Total Internal Reflection Fluorescence Microscopy

Total internal reflection fluorescence microscopy, often abbreviated as TIRF microcopy, is best suited to image and probe a cellular environment within a

Total Internal Reflection Microscopy

distance of 100nm from a solid substrate. It relies on excitation of fluorescence in a thin zone of 100nm from a solid substrate of refractive index higher than that of the cellular environment being imaged, by using the electromagnetic energy in the form of an evanescent wave. The concept of an evanescent wave can be understood by using the propagation of light through a prism of refractive index n1 to the cellular environment of a lower refractive index n2. At the interface, a refraction would occur at a small incidence angle. But when the angle of incidence exceeds a value 8c, called the critical angle, the light beam is reflected from the interface as shown in Figure 7.16. This process is called total internal reflection (TIR). The critical angle 8c is given by the equation

As shown in the figure, for incidence angle >8c, the light is totally internally reflected back to the prism from the prism/cellular environment interface. The refractive index n1 of a standard glass prism is about 1.52, while the refractive index n2 of an intact cell interior can be as high as 1.38. The critical angle for these n1 and n2 parameters is 65°. For permeabilized, hemolyzed, or fixed cells, the n2 value is that of an aqueous buffer which is 1.33, yielding a critical angle of 61°.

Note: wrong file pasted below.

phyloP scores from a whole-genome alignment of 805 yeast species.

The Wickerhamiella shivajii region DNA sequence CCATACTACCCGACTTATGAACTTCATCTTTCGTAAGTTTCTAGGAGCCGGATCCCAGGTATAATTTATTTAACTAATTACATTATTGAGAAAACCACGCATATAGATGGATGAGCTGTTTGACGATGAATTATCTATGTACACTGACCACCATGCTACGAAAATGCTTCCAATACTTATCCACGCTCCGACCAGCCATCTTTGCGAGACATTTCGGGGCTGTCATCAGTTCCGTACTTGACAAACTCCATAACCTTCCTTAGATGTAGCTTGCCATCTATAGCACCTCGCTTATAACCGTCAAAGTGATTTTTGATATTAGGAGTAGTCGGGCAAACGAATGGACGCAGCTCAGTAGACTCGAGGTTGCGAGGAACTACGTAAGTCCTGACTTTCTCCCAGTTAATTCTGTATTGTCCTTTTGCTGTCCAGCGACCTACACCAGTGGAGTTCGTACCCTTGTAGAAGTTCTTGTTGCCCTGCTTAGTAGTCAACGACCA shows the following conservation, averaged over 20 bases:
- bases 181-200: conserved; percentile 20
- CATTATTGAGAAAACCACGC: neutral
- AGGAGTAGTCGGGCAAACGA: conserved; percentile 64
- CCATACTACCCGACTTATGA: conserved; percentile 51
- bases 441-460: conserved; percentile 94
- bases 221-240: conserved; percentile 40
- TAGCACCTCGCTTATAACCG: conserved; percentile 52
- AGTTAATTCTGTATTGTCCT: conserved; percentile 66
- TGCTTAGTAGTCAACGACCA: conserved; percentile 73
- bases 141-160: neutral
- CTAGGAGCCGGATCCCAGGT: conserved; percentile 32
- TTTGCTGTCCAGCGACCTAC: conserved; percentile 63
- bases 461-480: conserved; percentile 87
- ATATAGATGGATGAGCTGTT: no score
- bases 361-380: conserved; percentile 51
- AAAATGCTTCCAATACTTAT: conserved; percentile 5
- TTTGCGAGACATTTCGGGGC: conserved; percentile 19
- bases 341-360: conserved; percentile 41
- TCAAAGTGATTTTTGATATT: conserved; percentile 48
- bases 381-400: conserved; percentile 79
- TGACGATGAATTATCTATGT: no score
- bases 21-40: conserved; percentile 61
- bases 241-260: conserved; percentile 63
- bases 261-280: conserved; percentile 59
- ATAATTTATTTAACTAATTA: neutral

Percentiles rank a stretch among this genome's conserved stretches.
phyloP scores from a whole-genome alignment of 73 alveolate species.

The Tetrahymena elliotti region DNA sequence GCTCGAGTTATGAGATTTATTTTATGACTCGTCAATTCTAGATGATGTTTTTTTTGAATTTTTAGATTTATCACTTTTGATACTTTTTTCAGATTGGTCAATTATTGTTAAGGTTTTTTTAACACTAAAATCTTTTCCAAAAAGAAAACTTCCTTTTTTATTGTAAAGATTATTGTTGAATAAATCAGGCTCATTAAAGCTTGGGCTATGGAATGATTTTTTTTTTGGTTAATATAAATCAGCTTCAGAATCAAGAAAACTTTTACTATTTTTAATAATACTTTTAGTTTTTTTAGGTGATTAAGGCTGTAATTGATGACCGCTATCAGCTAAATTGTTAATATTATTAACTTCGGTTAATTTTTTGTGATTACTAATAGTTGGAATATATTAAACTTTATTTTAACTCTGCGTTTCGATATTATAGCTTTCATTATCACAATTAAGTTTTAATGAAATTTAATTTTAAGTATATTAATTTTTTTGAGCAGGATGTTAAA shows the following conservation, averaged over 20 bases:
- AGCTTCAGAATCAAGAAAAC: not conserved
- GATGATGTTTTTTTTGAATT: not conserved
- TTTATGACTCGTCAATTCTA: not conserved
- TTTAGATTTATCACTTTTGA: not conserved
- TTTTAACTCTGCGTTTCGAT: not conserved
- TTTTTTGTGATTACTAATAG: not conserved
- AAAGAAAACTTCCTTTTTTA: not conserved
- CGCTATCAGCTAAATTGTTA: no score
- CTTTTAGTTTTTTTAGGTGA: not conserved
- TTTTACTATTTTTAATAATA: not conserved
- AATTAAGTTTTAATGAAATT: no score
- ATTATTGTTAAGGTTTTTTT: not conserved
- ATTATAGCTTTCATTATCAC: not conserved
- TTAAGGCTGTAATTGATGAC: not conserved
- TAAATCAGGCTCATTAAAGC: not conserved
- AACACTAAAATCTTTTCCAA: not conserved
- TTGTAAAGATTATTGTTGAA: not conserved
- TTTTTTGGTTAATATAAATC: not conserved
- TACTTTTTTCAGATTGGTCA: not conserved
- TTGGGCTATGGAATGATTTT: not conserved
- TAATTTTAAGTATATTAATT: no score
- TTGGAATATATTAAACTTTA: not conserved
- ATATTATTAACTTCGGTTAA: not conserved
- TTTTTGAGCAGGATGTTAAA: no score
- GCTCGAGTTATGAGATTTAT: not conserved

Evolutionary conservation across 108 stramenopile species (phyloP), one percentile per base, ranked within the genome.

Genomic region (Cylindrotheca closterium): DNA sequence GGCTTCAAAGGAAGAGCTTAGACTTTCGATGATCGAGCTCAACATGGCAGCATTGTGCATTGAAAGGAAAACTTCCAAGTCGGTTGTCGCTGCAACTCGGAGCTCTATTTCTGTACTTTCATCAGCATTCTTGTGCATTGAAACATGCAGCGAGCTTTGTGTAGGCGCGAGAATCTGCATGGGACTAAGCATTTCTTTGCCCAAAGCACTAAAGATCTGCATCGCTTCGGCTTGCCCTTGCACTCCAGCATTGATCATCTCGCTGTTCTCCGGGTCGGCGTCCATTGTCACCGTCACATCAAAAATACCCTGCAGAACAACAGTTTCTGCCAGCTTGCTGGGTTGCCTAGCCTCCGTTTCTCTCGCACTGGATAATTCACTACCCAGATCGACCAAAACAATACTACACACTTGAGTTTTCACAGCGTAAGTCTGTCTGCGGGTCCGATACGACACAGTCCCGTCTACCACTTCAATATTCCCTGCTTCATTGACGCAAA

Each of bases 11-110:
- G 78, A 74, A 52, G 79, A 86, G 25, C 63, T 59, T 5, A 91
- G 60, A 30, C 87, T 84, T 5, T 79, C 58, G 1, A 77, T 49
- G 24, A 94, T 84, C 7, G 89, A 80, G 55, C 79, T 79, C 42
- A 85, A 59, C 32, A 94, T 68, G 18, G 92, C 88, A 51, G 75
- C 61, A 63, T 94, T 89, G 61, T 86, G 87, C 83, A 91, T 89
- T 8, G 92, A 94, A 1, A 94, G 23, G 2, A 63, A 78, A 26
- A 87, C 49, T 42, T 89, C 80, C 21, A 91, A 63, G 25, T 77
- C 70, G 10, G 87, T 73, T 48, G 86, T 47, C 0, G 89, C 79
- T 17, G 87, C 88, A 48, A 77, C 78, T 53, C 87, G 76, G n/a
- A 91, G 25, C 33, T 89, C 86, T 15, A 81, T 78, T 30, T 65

Even under the condition of TIR, a portion of the incident energy penetrates the prism surface and enters the cellular environment in contact with the prism surface. This penetrating light energy (or wave) is called an evanescent wave or an evanescent field (Figure 7.17). In contrast to a propagating mode (oscillating electromagnetic field with the propagation

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Standing wave n1 n2

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Figure 7.17. Evanescent wave extending beyond the guiding region and decaying exponentially. For waveguiding, n1 > n2, where n2 is the refractive index of surrounding medium and n1 is the refractive index of guiding region.

constant k, defined in Chapter 2, as a real quantity), an evanescent wave has a rapidly decaying electric field amplitude, with an imaginary propagation constant k. Therefore, its electric field amplitude Ez decays exponentially with distance z into the surrounding cellular medium of lower refractive index n2 as where E0 is the electric field at the surface of the prism (solid substrate of higher refractive index). The parameter dp, also called the penetration depth, is defined as the distance at which the electric field amplitude reduces to 1/e of E0. The term dp can be shown to be given as (Sutherland et al., 1984; Boisde and Harmer, 1996).

Typically, the penetration depths dp for the visible light are 50-100 nm. The evanescent wave energy can be absorbed by a fluorophore to generate fluorescence which can be used to image fluorescently labeled biological targets. However, because of the rapidly (exponentially) decaying nature of the evanescent field, only the fluorescently labeled biological specimen near the substrate (prism) surface generates fluorescence and can thus be imaged. The fluorophores that are further away in the bulk of the cellular medium are not excited. This feature allows one to obtain a high-quality image of the flu-